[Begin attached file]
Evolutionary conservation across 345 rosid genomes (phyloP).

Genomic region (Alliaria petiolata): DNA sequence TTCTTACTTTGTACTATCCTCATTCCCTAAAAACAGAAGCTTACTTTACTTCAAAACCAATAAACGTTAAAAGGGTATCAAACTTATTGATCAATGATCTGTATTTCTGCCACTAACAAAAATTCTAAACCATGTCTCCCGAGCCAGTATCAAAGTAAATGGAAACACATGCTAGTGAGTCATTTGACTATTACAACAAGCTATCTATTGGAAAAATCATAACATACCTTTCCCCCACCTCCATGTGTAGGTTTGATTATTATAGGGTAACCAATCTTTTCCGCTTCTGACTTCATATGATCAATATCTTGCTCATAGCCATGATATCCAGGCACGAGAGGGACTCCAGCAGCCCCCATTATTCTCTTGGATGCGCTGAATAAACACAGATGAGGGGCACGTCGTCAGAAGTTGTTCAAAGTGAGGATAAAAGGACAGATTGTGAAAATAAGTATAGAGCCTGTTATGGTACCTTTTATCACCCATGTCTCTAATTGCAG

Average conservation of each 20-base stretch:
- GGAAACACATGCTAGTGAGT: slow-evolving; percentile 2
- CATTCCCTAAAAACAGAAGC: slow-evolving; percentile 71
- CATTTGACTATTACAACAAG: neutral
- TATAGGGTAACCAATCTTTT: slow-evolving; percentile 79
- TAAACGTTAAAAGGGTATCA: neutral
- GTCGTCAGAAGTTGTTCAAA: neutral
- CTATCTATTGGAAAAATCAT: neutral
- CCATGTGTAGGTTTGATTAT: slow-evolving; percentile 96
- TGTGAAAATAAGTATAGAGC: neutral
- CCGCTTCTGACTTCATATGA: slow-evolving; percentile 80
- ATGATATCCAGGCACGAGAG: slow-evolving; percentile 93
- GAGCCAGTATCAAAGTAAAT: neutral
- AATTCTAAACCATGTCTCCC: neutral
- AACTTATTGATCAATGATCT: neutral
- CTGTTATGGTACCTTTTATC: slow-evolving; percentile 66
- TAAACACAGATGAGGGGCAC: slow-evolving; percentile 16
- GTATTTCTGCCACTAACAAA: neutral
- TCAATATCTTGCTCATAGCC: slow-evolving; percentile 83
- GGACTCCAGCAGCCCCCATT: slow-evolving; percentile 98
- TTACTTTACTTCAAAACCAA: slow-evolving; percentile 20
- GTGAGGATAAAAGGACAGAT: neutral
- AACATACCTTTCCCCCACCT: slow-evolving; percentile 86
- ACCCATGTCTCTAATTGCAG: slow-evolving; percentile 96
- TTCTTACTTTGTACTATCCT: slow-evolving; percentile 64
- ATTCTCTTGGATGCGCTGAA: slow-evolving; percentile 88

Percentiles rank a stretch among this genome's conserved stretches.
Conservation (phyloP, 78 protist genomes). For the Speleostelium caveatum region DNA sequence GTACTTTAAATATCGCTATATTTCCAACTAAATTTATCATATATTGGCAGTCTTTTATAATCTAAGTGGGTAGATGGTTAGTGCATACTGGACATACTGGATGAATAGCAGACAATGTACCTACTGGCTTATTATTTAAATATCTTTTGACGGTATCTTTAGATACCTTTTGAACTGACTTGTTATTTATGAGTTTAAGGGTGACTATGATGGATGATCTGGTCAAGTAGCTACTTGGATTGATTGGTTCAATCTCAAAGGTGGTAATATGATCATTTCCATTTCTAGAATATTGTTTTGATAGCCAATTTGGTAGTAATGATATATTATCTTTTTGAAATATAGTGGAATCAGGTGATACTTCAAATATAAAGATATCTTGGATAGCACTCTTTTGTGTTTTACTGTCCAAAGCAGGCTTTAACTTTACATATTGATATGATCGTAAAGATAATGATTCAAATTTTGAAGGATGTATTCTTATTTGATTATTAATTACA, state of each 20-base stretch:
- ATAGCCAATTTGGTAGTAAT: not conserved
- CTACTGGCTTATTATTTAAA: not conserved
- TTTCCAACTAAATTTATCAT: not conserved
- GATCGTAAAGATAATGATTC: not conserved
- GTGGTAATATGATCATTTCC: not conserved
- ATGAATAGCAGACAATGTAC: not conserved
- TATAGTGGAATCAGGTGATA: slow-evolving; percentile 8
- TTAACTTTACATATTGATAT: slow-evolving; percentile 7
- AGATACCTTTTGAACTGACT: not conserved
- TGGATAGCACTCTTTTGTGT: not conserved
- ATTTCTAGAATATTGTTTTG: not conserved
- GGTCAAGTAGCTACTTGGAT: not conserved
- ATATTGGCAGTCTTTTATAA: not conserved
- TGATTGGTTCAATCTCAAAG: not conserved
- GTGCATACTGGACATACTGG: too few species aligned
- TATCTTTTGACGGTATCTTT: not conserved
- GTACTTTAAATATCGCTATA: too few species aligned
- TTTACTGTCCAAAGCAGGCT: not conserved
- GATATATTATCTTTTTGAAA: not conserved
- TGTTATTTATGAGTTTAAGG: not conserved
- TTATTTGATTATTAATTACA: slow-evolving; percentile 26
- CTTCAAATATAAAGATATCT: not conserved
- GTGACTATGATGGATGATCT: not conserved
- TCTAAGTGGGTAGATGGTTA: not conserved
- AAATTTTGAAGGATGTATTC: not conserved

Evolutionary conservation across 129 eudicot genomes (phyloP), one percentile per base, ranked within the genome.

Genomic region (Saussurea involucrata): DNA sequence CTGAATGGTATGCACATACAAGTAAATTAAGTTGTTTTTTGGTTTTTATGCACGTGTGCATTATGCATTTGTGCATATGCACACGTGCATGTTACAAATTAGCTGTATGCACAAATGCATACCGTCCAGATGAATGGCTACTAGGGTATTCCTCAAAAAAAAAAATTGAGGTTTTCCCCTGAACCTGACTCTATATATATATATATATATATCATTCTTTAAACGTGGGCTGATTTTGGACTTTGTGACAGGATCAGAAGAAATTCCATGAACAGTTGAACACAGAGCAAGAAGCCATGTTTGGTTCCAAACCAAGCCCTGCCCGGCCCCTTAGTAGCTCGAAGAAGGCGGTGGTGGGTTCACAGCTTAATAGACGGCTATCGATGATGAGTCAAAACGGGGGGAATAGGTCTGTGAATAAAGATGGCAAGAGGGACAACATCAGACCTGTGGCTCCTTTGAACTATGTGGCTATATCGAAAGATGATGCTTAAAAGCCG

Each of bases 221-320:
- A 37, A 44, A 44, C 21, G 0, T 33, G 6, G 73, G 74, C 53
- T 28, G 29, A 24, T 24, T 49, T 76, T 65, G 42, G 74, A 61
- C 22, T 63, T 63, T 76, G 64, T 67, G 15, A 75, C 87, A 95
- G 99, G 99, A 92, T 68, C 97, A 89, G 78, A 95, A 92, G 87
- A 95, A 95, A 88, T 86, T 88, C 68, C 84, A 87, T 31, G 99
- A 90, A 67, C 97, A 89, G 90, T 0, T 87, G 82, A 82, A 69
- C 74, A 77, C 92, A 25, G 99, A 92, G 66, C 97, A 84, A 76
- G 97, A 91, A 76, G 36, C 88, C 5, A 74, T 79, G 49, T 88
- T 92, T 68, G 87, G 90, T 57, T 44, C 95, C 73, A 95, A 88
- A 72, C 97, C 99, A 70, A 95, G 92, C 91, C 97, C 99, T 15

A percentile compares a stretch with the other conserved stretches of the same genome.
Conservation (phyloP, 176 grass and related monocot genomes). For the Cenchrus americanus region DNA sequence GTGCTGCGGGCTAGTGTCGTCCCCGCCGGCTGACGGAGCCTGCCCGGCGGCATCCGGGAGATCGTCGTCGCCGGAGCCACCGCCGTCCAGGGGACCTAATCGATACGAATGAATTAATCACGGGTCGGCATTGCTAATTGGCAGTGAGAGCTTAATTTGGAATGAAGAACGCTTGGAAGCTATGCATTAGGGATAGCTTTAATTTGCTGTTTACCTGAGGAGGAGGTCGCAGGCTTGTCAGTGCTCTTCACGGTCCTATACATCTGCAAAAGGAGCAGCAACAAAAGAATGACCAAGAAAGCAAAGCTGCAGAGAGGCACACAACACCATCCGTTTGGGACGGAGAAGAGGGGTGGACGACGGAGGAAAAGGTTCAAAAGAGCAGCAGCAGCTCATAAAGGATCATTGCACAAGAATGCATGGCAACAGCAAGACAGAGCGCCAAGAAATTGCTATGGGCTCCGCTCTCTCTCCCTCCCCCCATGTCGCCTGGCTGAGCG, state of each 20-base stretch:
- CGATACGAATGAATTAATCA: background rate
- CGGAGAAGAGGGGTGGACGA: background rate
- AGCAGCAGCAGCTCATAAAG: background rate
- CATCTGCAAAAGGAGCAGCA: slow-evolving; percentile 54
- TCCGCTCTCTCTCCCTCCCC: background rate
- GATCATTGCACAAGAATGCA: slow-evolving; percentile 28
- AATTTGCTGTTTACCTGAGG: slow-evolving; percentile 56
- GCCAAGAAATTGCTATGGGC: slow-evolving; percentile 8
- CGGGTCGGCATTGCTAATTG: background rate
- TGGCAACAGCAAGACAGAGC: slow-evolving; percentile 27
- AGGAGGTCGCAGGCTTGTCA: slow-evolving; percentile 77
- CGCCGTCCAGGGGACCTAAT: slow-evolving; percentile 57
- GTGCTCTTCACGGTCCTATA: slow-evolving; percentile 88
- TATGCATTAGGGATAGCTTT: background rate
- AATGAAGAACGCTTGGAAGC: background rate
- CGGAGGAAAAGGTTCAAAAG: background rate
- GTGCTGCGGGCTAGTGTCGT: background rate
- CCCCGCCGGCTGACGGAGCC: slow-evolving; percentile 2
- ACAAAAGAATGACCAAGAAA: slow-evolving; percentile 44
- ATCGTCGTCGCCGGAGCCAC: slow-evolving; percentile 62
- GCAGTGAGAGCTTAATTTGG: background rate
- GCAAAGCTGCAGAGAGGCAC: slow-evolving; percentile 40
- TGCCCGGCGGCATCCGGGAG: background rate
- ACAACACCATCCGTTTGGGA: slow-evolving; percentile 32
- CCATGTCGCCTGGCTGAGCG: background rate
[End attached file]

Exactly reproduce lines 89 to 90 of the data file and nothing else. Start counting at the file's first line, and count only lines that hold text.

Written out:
- ACAAAAGAATGACCAAGAAA: slow-evolving; percentile 44
- ATCGTCGTCGCCGGAGCCAC: slow-evolving; percentile 62